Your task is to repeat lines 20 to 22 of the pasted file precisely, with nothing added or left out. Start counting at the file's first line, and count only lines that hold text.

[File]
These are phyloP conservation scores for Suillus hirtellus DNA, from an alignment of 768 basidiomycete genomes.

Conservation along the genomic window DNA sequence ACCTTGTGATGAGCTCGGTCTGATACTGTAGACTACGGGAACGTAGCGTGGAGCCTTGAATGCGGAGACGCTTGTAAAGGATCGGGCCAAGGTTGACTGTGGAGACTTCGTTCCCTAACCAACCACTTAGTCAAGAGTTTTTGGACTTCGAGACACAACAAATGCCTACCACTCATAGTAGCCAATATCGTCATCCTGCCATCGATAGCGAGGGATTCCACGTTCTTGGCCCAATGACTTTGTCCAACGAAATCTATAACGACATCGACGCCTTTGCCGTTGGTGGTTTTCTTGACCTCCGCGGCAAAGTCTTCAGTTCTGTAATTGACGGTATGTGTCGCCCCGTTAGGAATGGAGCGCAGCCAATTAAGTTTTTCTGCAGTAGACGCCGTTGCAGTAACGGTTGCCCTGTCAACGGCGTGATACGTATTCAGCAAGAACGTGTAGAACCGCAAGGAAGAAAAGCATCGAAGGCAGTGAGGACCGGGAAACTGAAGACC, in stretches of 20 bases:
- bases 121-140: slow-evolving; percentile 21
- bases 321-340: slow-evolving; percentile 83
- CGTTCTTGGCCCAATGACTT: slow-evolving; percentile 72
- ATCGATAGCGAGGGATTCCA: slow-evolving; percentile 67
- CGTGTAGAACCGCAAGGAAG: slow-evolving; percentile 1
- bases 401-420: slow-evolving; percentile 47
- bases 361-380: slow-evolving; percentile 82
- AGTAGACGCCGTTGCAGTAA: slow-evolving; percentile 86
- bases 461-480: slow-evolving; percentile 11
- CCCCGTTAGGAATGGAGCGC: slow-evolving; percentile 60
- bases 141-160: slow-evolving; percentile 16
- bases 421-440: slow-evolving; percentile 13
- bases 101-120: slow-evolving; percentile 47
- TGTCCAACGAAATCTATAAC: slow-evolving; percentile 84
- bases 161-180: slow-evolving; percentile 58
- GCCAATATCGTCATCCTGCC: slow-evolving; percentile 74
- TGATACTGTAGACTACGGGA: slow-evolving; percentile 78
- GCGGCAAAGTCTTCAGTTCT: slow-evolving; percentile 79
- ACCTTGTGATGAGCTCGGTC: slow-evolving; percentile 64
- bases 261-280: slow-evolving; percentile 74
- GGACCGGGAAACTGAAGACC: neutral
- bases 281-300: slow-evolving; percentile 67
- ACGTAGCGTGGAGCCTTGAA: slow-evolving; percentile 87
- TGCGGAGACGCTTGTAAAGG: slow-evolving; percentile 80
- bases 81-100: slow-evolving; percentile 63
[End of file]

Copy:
- GCGGCAAAGTCTTCAGTTCT: slow-evolving; percentile 79
- ACCTTGTGATGAGCTCGGTC: slow-evolving; percentile 64
- bases 261-280: slow-evolving; percentile 74